The Running Father
I stumbled across a four year old post today and read my words again. I stumbled across a four year old post today and read words that reminded me that some challenges never go away.
‘On the subject of dreams there is always the question of how to fulfill those. What do you do to turn fantasy into reality. How do you bring the image in your head to life. Are you someone who is more content to dream or are you resourceful enough to turn fiction to fact.”
For a moment I stared at the page and wondered how it is that I am still stuck in this place. Three weeks ago I wrote about Dreams I Have Never Had and described what it felt like to dream
“Sometimes I dream about things that never were and places that I have never been. These dreams I have are bold and bright filled with beauty, mystery and sometimes fear. Sometimes I see the echoes of a future I hope to have and fragments of a past that was. There are dreams that I can’t quite describe but I can’t tell you why that is.
Maybe it is because trying to remember a dream is bit like trying to hold water in the palm of your hand. If you squeeze too hard it quickly pours out all the nooks and crannies and all you are left holding are a few lonely drops. But even if you hold absolutely still you still find that in a short time most of it will still have found a way to escape. Drips and drabs slide down the sides and between your fingers.”
I look at the words and I remember. Remember what it was like to be able to run with reckless abandon. Remember what it was like to run not for the sake of exercise and an endorphin rush but because children run. They run because they can and because little bodies have an enormous appetite for learning and a hunger to grow.
Little bodies have minds that aren’t constrained by reality. They don’t say that things are impossible because they don’t know what it means. And as I stare at the words and remember I think again about what Thomas Edison said “Hell, there are no rules here – we’re trying to accomplish something.” A broad smile graces my face and I realize that I am not really stuck where I was, progress has been made.
“There is something to be said for having a road map that you can follow to see that your dreams are fulfilled but there is also something to be said for enjoying the journey. Be of good cheer. Be strong. Be patient. Be tenacious and never forget that luck may be an occasional substitute for talent but there is no substitute for hard work.”
Today my dreams have a shape and a definition that didn’t exist back then. Four years later I am a different man. I have spent more than a few moments dancing in a ring of fire. Moments where I closed my eyes, grunted and screamed in frustration because there have been hard times. There have been situations which have tested my resolve.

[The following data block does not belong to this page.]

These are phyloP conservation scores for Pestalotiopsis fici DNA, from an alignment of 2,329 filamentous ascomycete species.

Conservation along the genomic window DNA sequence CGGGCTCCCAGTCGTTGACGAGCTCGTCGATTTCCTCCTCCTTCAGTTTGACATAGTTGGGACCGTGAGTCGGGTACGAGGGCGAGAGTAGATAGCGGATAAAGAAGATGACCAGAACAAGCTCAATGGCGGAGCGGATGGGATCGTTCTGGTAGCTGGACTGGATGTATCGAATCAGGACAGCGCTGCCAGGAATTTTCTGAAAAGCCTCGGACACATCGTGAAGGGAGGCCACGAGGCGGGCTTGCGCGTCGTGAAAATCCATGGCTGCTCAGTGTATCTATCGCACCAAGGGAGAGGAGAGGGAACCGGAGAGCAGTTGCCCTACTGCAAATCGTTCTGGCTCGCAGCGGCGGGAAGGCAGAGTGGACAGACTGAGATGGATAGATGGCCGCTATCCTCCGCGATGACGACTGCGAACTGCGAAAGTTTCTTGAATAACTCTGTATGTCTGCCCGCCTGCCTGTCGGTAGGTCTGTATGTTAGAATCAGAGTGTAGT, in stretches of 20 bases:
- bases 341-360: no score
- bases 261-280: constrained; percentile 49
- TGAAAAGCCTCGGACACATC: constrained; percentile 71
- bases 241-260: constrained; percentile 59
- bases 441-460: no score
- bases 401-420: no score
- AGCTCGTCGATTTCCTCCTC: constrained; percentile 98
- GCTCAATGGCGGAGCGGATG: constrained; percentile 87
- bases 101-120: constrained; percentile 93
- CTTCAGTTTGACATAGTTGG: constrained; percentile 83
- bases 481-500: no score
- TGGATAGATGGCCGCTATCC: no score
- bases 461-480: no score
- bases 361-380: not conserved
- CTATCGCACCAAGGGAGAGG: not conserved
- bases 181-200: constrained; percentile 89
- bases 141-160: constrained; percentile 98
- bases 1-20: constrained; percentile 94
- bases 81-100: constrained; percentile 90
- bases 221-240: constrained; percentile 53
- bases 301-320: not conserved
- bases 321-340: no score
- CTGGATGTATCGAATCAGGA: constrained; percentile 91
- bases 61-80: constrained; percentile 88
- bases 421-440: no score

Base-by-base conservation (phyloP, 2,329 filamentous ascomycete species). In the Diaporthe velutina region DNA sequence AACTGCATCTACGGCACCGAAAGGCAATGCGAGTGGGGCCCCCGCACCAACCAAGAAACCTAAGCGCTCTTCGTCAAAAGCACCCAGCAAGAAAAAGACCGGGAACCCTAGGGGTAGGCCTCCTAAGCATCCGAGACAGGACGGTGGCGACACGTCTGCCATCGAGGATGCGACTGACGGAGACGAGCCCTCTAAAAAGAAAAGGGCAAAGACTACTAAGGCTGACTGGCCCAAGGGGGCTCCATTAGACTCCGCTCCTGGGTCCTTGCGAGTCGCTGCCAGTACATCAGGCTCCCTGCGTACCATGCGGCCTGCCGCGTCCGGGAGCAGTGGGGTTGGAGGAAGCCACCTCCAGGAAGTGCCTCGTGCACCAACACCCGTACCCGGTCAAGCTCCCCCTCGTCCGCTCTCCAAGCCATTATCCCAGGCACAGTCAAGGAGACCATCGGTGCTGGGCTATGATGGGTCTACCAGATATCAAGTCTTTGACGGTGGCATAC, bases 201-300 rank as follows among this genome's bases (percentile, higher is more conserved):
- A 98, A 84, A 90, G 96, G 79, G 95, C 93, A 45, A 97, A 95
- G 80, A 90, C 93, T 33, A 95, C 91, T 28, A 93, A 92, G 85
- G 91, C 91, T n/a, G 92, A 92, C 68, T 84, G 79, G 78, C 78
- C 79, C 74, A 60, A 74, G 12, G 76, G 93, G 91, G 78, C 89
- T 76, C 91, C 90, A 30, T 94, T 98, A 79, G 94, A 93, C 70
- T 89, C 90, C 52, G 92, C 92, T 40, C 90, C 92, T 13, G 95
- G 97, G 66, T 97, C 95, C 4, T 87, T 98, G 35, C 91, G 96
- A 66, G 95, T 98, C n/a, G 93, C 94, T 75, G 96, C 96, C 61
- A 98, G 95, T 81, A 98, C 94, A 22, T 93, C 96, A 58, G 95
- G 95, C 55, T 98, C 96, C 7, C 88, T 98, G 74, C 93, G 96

I have wondered if I was being punished and questioned myself. I have closed myself off and looked inwards for answers and every time I have been at the edge I have found a way back. Every time I felt like I was going to be consumed by darkness I found a ray of light- sunshine that lit my way back.
I suppose that sounds a bit melodramatic and maybe it is but I don’t care. The point and purpose of going through these moments in time is to grow or at least that is how I see it. The experiences I have had and the people I have met have helped me reach this place.
Now I am not going to say that I am thankful for all of it. Nor will I say that I am grateful for having undergone it all because I am not. Because I have spent more than a few minutes wandering through hell. I have lost hair and sleep over some of this. I have been through a mental and emotional ass kicking and I am not convinced that it was necessary.
But that was then and this is now. And now I find myself in a different place with thoughts, ideas and a goal. Now I find myself running on a soccer field with a host of children next to me. I challenge them all to a race. The six-year-old girls complain that it isn’t fair so I give them a sizable head start and I still beat them.
Later on I’ll take on the ten year-old boys, I still win but this time is different. For years I have been aware that one day I won’t be faster than my son and his friends. Part of me can’t wait to see how excited he’ll be when he can finally beat me. That will be true joy and part of me is sad. Sad because I wish that I could run forever with him. Sad because there is such a limited window of time for us to compete and play together like that.
Sad because I am competitive and it is hard to imagine that I can’t run like this forever but happy because I have rediscovered the joy of running like a child. Don’t think that I ever really lost it, I just forgot about it for a while.